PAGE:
A brilliant friend introduced me to the concept of All Hallows Read, via the fabulous Neil Gaiman. On Oct 31, we’ll be at our local bookshop introducing stories instead of sweeties and setting light to imaginations. The team pooled our scariest favourites and some have haunted me for days.

When I was little, a book scared me so much I asked my mother to get rid of it. She agreed, concerned at my extreme tearful reaction. Convinced it was still in the house, I searched everywhere until I found it in the attic. I smuggled it out of the house and threw it on the bonfire.

While I recall what disturbed me so deeply, I can’t remember the title. Since then, I prefer to read books that thrill and chill but just as I’d rather not see certain images on screen, I’d prefer not to admit certain concepts to my head.

My favourite spooky stories leave gaps – enough for you to get scared, but not scarred. A few examples:

The Little Stranger, by Sarah Waters

The Case of Charles Dexter Ward, by HP Lovecraft

Coraline, by Neil Gaiman

The Bloody Chamber, by Angela Carter

What are yours?

 

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Conversations I Did Not Have This Weekend

Me: Hello Herr Scheiber, we’d like a firewood delivery before the winter sets in.

HS: Of course. Is Monday morning OK?

Me: Perfect. By the way, we won’t be paying this time. Have a nice day.

 

Me: Could I book a hair appointment on Friday?

Hairdresser: Cut and blow dry?

Me: Yeah and quid pro quo.

HD: Quid what?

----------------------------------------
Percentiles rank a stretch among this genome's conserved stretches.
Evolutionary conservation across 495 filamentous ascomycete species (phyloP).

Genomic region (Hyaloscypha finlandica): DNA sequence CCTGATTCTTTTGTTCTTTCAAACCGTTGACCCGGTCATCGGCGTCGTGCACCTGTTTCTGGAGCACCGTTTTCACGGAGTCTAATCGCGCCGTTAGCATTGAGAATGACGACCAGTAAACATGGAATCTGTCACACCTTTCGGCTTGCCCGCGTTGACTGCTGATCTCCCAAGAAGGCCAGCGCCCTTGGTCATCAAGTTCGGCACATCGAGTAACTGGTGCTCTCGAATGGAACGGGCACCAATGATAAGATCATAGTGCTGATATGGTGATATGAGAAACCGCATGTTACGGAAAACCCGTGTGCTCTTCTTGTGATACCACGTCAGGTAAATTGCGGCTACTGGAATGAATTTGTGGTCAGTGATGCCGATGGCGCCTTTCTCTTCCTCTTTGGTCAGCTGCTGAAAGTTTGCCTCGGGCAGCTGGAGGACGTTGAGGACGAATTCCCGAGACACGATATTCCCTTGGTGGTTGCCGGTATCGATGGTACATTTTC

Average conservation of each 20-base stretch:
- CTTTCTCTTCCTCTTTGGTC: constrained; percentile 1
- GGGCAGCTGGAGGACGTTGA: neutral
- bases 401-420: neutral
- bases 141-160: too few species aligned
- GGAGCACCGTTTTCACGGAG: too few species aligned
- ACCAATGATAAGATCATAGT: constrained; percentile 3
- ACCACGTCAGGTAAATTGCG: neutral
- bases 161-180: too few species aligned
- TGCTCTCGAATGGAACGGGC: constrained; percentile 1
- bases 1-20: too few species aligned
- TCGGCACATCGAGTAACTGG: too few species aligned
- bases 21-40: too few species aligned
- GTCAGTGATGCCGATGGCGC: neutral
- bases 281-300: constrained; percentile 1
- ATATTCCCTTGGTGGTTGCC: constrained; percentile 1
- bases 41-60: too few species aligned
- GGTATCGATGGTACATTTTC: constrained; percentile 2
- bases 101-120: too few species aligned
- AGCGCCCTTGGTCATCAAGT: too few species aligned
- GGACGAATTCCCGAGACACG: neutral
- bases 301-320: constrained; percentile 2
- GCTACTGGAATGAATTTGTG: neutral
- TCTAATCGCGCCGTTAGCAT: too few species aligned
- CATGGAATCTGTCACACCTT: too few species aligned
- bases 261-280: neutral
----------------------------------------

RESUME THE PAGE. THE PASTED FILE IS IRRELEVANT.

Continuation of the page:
Me: Look, you cut my hair for nada and I tell all my friends how fab you are.

 

Me: Two tickets for Blade Runner 2049, please.

Cinema Employee: Where would you like to sit?

Me: Up the back and for free.

CE: Sorry?

Me: Well, I’m not sure if I’ll like it. But if I do, I’ll give it a great review. Oh and while I’m here, I’ll have the medium nachos with cheese sauce.

Conversations I Did Have This Weekend

Potential reader: Is your series available on iBooks?

Me: Sure, they’re available everywhere. Here’s the link.

PR: But these books aren’t free.

 

Website query: We’d like to read your book for our bookclub.

Me: Fantastic! Would you like me to send some bookclub questions?

WQ: That would be great! Could you also gift us 10 copies (e-books, not paperbacks, obviously!)

 

Casual acquaintance: My wife wants to read your books.

Me: OK, here’s a postcard which tells you where to buy them.

CA: You can’t just give her a copy?

You’ve all heard the Picasso quote – but if not, it’s at the end of this post.

I get slack-jawed in disbelief when people expect creatives to work for free – or more often – for the “exposure”.

I’ve done my time. University degree, years of teaching and learning, self-study and quite a few failures along the way.

Then a group of people (more on that next week) showed me how to improve and find a voice, a character and a style. I spent four years honing my first book, distilling all those years of craft and education it took to get to that stage.

So the next step is to give it away?

No.

Before I published my first book, I promised myself two things: Never free, never exclusive. If I don’t value my work, why would anyone else?